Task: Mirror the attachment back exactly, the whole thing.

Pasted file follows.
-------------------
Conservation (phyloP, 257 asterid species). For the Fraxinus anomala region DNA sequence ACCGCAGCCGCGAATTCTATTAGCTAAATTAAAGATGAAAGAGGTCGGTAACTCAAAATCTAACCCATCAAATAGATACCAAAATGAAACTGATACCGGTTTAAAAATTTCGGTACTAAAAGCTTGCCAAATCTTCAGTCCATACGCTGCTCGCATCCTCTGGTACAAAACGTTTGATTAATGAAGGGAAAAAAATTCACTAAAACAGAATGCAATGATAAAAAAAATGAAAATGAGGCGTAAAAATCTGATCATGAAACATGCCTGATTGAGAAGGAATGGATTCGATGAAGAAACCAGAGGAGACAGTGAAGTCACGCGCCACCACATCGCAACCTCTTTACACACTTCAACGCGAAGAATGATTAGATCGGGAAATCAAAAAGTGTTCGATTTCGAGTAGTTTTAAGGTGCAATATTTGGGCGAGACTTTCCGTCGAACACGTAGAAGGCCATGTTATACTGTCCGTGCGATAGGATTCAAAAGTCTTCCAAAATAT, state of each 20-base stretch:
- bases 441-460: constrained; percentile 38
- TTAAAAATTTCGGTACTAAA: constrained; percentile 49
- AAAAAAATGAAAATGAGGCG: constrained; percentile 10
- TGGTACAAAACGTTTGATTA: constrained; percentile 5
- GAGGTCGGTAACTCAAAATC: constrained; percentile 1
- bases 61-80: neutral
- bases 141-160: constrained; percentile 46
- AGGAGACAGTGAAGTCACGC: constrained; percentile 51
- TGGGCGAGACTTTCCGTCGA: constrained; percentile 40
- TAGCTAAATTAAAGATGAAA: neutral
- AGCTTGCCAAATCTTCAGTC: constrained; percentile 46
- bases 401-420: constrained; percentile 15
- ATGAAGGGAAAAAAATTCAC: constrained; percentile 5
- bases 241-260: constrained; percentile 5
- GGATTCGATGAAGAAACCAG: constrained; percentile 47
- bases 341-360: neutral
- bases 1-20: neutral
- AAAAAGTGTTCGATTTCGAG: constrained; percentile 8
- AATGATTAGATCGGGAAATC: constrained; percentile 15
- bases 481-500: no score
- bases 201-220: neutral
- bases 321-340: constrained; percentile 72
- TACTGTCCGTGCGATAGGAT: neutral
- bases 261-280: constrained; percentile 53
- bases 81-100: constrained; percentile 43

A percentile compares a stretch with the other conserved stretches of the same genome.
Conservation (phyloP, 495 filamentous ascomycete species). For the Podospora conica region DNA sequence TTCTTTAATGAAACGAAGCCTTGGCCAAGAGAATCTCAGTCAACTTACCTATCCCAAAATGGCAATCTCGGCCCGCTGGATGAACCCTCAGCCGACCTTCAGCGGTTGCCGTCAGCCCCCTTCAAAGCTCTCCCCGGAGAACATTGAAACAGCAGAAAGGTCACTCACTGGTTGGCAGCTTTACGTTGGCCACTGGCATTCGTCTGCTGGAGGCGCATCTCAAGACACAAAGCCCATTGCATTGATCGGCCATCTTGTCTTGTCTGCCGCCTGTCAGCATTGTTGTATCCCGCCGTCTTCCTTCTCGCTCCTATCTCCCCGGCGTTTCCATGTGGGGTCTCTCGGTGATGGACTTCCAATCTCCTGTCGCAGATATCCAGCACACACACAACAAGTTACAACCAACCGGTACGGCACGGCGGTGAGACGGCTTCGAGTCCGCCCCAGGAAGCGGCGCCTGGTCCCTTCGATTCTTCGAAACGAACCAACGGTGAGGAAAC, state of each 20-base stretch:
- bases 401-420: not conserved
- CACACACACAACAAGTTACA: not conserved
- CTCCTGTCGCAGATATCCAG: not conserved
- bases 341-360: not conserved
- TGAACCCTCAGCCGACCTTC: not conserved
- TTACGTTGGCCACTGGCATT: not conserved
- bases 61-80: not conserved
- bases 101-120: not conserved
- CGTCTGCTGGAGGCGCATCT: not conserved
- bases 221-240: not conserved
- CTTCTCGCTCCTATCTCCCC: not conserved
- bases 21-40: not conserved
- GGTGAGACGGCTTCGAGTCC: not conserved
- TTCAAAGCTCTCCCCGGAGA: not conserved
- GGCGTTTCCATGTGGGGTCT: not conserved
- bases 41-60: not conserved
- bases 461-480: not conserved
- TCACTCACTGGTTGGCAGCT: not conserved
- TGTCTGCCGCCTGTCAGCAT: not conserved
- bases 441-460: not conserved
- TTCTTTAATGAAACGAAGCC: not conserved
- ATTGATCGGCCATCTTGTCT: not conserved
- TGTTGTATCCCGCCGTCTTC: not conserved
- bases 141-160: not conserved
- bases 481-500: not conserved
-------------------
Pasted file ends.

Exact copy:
Conservation (phyloP, 257 asterid species). For the Fraxinus anomala region DNA sequence ACCGCAGCCGCGAATTCTATTAGCTAAATTAAAGATGAAAGAGGTCGGTAACTCAAAATCTAACCCATCAAATAGATACCAAAATGAAACTGATACCGGTTTAAAAATTTCGGTACTAAAAGCTTGCCAAATCTTCAGTCCATACGCTGCTCGCATCCTCTGGTACAAAACGTTTGATTAATGAAGGGAAAAAAATTCACTAAAACAGAATGCAATGATAAAAAAAATGAAAATGAGGCGTAAAAATCTGATCATGAAACATGCCTGATTGAGAAGGAATGGATTCGATGAAGAAACCAGAGGAGACAGTGAAGTCACGCGCCACCACATCGCAACCTCTTTACACACTTCAACGCGAAGAATGATTAGATCGGGAAATCAAAAAGTGTTCGATTTCGAGTAGTTTTAAGGTGCAATATTTGGGCGAGACTTTCCGTCGAACACGTAGAAGGCCATGTTATACTGTCCGTGCGATAGGATTCAAAAGTCTTCCAAAATAT, state of each 20-base stretch:
- bases 441-460: constrained; percentile 38
- TTAAAAATTTCGGTACTAAA: constrained; percentile 49
- AAAAAAATGAAAATGAGGCG: constrained; percentile 10
- TGGTACAAAACGTTTGATTA: constrained; percentile 5
- GAGGTCGGTAACTCAAAATC: constrained; percentile 1
- bases 61-80: neutral
- bases 141-160: constrained; percentile 46
- AGGAGACAGTGAAGTCACGC: constrained; percentile 51
- TGGGCGAGACTTTCCGTCGA: constrained; percentile 40
- TAGCTAAATTAAAGATGAAA: neutral
- AGCTTGCCAAATCTTCAGTC: constrained; percentile 46
- bases 401-420: constrained; percentile 15
- ATGAAGGGAAAAAAATTCAC: constrained; percentile 5
- bases 241-260: constrained; percentile 5
- GGATTCGATGAAGAAACCAG: constrained; percentile 47
- bases 341-360: neutral
- bases 1-20: neutral
- AAAAAGTGTTCGATTTCGAG: constrained; percentile 8
- AATGATTAGATCGGGAAATC: constrained; percentile 15
- bases 481-500: no score
- bases 201-220: neutral
- bases 321-340: constrained; percentile 72
- TACTGTCCGTGCGATAGGAT: neutral
- bases 261-280: constrained; percentile 53
- bases 81-100: constrained; percentile 43

A percentile compares a stretch with the other conserved stretches of the same genome.
Conservation (phyloP, 495 filamentous ascomycete species). For the Podospora conica region DNA sequence TTCTTTAATGAAACGAAGCCTTGGCCAAGAGAATCTCAGTCAACTTACCTATCCCAAAATGGCAATCTCGGCCCGCTGGATGAACCCTCAGCCGACCTTCAGCGGTTGCCGTCAGCCCCCTTCAAAGCTCTCCCCGGAGAACATTGAAACAGCAGAAAGGTCACTCACTGGTTGGCAGCTTTACGTTGGCCACTGGCATTCGTCTGCTGGAGGCGCATCTCAAGACACAAAGCCCATTGCATTGATCGGCCATCTTGTCTTGTCTGCCGCCTGTCAGCATTGTTGTATCCCGCCGTCTTCCTTCTCGCTCCTATCTCCCCGGCGTTTCCATGTGGGGTCTCTCGGTGATGGACTTCCAATCTCCTGTCGCAGATATCCAGCACACACACAACAAGTTACAACCAACCGGTACGGCACGGCGGTGAGACGGCTTCGAGTCCGCCCCAGGAAGCGGCGCCTGGTCCCTTCGATTCTTCGAAACGAACCAACGGTGAGGAAAC, state of each 20-base stretch:
- bases 401-420: not conserved
- CACACACACAACAAGTTACA: not conserved
- CTCCTGTCGCAGATATCCAG: not conserved
- bases 341-360: not conserved
- TGAACCCTCAGCCGACCTTC: not conserved
- TTACGTTGGCCACTGGCATT: not conserved
- bases 61-80: not conserved
- bases 101-120: not conserved
- CGTCTGCTGGAGGCGCATCT: not conserved
- bases 221-240: not conserved
- CTTCTCGCTCCTATCTCCCC: not conserved
- bases 21-40: not conserved
- GGTGAGACGGCTTCGAGTCC: not conserved
- TTCAAAGCTCTCCCCGGAGA: not conserved
- GGCGTTTCCATGTGGGGTCT: not conserved
- bases 41-60: not conserved
- bases 461-480: not conserved
- TCACTCACTGGTTGGCAGCT: not conserved
- TGTCTGCCGCCTGTCAGCAT: not conserved
- bases 441-460: not conserved
- TTCTTTAATGAAACGAAGCC: not conserved
- ATTGATCGGCCATCTTGTCT: not conserved
- TGTTGTATCCCGCCGTCTTC: not conserved
- bases 141-160: not conserved
- bases 481-500: not conserved